In order to trade in a car that you still owe on, you have to pay off your loan either naturally or with a dealer’s offer. If you're underwater on your loan, there isn't enough equity in your vehicle to cover this cost. Sometimes, a dealership may offer to pay off your loan and let you roll over the negative equity. This sounds great in theory, but it could get you stuck on the trade-in treadmill.

What Is the Trade-In Treadmill?

Beware the Trade-In TreadmillIf you have a trade-in with negative equity, where you owe more on the loan than the car is worth, you may be looking for a lender that allows you to roll over your auto loan. Rolling over the negative equity from one loan into the next may allow you to get another vehicle, but it costs you in the long run.

Rolling over your car loan means that your new lender pays off your existing auto loan, and adds the amount of negative equity to your new loan.

For example: If you're trading in a vehicle for $4,000 but you still owe $6,000 on your loan, the new lender adds the $2,000 not covered by the value of your car to the loan on another vehicle. If your new auto loan is for a $10,000 car, you're essentially taking out a $12,000 loan for it. This puts you in a negative equity position right from the start, as you owe more on the new loan than the vehicle's actual cash value (ACV).

Where this becomes a problem is when you trade in your latest car and haven't gained an equity position. Again, a lender may allow you to roll over the negative equity – maybe $2,500 worth this time – which leaves you owing even more right from the start.

This is the trade-in treadmill: you get stuck in a typically ever-increasing cycle of negative equity that just keeps rolling forward. It can be difficult to get off of.

Ways to Avoid Negative Equity

In order not to get stuck in this negative equity cycle when you trade in your next vehicle, it's a good idea to wait until there's equity in your car before you trade it in, or at least until there’s no negative equity. If you're worried about how to do this, there are a few options you can choose from to start paying down your loan faster without breaking the bank.

Here are four ways you can pay more on your auto loan:

  • Pay more each month. It doesn't have to be a lot, every extra $10 or $20 you can set aside to add to your monthly payment helps. To get your vehicle into an equity position as quickly as you can, try paying any extra you can afford for your car loan that you can each month.
  • Make a half payment every two weeks. When you do this, you actually end up making 13 monthly payments in a year, which brings your vehicle into an equity position faster. You shave an extra payment off each year of your loan term if you do this.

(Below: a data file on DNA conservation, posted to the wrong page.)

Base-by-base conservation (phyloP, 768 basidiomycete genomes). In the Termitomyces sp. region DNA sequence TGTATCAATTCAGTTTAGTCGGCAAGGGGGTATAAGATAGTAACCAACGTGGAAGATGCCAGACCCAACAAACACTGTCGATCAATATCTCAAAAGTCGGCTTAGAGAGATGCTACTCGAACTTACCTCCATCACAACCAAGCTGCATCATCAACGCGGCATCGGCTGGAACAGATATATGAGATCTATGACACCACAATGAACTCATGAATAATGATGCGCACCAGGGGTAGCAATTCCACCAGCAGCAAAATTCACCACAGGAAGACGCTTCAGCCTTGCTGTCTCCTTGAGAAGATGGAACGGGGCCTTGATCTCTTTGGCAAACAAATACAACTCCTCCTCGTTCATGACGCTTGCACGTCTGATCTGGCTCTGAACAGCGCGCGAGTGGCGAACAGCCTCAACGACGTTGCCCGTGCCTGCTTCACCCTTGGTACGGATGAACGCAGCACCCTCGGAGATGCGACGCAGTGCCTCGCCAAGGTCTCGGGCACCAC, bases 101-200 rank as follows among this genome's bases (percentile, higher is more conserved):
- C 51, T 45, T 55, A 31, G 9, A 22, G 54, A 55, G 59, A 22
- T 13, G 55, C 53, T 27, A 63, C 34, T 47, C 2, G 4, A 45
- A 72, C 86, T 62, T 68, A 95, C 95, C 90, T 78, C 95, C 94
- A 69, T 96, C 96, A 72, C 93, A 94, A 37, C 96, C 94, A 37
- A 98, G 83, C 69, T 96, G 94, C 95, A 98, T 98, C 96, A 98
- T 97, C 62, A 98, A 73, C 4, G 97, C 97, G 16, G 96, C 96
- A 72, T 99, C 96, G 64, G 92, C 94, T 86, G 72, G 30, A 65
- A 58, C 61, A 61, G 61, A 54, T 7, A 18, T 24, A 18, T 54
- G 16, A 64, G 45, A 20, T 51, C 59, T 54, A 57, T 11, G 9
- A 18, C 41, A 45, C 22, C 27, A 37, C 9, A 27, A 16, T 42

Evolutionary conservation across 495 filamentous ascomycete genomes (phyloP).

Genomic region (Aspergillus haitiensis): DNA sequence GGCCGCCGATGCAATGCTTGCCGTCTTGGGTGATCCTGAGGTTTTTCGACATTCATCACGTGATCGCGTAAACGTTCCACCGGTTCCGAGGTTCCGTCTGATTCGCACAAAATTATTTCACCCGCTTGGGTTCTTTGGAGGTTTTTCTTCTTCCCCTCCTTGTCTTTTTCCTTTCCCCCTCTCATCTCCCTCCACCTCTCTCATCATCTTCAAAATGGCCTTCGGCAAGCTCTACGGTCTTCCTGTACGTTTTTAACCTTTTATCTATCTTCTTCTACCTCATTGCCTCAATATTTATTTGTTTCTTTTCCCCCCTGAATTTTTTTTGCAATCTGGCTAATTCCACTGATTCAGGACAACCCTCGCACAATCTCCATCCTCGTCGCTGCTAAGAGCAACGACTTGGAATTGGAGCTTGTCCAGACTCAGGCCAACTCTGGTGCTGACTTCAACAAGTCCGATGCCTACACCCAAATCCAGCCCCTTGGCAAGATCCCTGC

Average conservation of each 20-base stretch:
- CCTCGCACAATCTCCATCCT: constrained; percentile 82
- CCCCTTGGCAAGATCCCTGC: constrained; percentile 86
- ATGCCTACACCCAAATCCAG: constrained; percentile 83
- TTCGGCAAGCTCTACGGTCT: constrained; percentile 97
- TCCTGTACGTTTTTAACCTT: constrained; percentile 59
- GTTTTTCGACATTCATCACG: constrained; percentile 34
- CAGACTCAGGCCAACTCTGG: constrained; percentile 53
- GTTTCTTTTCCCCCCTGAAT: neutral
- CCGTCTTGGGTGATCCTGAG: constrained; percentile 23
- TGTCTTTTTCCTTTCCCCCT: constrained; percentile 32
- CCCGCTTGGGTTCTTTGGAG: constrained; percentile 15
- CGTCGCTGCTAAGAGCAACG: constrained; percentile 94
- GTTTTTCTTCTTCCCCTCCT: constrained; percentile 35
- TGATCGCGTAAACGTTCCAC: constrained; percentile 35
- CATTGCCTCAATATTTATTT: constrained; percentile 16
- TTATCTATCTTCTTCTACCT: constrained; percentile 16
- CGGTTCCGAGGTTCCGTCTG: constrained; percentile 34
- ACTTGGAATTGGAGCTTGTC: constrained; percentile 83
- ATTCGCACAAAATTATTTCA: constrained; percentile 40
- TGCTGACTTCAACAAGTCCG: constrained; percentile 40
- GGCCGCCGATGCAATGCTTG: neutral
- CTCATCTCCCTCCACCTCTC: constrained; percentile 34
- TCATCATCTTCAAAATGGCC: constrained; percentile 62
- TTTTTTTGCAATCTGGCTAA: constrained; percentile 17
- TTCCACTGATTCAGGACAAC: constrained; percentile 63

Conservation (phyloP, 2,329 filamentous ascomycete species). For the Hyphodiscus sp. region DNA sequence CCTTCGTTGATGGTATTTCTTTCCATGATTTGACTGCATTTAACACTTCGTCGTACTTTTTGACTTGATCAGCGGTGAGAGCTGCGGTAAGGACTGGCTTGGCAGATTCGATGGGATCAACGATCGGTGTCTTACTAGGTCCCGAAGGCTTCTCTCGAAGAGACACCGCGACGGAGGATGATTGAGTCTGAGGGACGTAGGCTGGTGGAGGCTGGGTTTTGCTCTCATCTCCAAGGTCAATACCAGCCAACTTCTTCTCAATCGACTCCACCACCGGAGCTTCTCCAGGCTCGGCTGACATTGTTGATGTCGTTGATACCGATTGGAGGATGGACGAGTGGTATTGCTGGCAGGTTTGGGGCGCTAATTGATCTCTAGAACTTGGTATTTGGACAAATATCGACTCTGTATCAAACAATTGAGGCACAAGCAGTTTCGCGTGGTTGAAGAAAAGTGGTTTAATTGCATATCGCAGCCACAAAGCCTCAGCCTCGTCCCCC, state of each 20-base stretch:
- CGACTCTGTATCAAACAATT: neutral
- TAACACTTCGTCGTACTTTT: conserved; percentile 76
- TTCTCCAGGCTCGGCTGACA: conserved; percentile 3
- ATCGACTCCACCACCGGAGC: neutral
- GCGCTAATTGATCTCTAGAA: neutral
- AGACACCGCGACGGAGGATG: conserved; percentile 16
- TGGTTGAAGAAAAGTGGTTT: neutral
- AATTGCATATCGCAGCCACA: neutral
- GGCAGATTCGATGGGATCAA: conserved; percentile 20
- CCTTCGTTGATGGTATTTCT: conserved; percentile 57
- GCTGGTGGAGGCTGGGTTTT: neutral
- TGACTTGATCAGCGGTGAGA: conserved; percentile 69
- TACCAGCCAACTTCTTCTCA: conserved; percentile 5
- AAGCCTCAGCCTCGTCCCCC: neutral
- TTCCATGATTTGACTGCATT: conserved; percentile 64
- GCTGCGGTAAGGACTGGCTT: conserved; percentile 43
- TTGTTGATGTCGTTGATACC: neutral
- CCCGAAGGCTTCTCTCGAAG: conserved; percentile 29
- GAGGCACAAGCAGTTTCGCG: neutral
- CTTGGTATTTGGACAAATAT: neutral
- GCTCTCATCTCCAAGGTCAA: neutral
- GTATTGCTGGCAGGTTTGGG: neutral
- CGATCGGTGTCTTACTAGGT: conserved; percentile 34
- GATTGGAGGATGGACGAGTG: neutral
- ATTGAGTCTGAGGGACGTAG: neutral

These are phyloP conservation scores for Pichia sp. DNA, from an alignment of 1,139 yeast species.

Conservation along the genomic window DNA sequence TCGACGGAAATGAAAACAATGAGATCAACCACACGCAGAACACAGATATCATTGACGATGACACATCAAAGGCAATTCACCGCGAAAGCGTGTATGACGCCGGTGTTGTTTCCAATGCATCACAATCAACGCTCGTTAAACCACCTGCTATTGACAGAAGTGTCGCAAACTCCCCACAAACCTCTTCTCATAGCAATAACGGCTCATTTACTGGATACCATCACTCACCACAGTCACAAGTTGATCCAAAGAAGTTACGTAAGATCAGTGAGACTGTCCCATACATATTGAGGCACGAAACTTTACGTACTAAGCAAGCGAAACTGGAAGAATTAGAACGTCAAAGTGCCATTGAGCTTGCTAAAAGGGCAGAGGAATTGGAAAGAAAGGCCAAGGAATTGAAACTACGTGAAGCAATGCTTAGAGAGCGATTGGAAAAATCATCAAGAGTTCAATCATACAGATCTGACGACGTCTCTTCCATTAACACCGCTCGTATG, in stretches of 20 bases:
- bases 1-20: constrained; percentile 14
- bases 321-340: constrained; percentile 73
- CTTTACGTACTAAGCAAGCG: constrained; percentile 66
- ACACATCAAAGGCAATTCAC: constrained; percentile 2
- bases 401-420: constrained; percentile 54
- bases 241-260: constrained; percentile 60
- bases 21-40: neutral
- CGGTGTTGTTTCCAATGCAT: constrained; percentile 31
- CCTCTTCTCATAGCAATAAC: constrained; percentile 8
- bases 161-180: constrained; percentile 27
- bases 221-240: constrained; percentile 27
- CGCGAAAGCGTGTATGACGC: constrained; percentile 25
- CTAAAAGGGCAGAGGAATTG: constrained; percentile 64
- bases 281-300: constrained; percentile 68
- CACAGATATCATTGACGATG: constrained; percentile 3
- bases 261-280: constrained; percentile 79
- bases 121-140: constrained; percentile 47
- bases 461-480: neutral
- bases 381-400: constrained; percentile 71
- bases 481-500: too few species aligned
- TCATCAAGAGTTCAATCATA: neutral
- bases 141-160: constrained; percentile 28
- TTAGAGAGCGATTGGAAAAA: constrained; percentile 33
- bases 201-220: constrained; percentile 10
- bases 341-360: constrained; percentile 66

• Split your payments. Payment splitting allows you to save money in interest charges every month, which reduces negative equity little by little. To do this, pay part of your loan payment (whatever percent of it you wish, whether a lot or a little) at the beginning of each month, and pay the rest on or near your due date. This lowers the amount of interest charges that accumulate between the two payments.
  • Round up your payment. If you owe $384.52 each month for your auto loan, round your payments up to an even $400 or more.

Paying your loan faster and quicker than planned can help you enter an equity position. Not only do you increase your chances of having equity in your car at trade-in time, but you save money in interest charges each month as well.

Additionally, you can keep your vehicle off the trade-in treadmill right from the start by making a significant down payment, among other things, on your auto loan. The more you put down, the less you have to borrow, and the shorter the gap you have to close between the car's ACV and your loan balance.

Why Equity Matters in a Trade-In

Now that you know how to save money and fend off negative equity as quickly as possible, you may be asking yourself, "why does it matter if there's equity in my vehicle?"

Having equity in your car makes it an asset, not a liability. If there's equity in your vehicle when you trade it in, you may not have to roll over any negative equity and you can avoid the trade-in treadmill.

Plus, having equity means that you can take any extra cash value from your car to use as all or part of a down payment on your next auto loan. This means starting with a better chance to retain equity and saving yourself money overall.

Are You Ready to Trade Up to a Different Car?

If you're ready to trade in your vehicle and step into something different, but are worried about your credit score getting in the way, don't be! Here at Auto Credit Express, we know where to find the special finance dealers that are signed up with the lending resources you need.

To get started on the path toward your next car loan now, simply fill out our fast, free, and zero-obligation auto loan request form. After you submit it, we'll get to work matching you to a local dealership.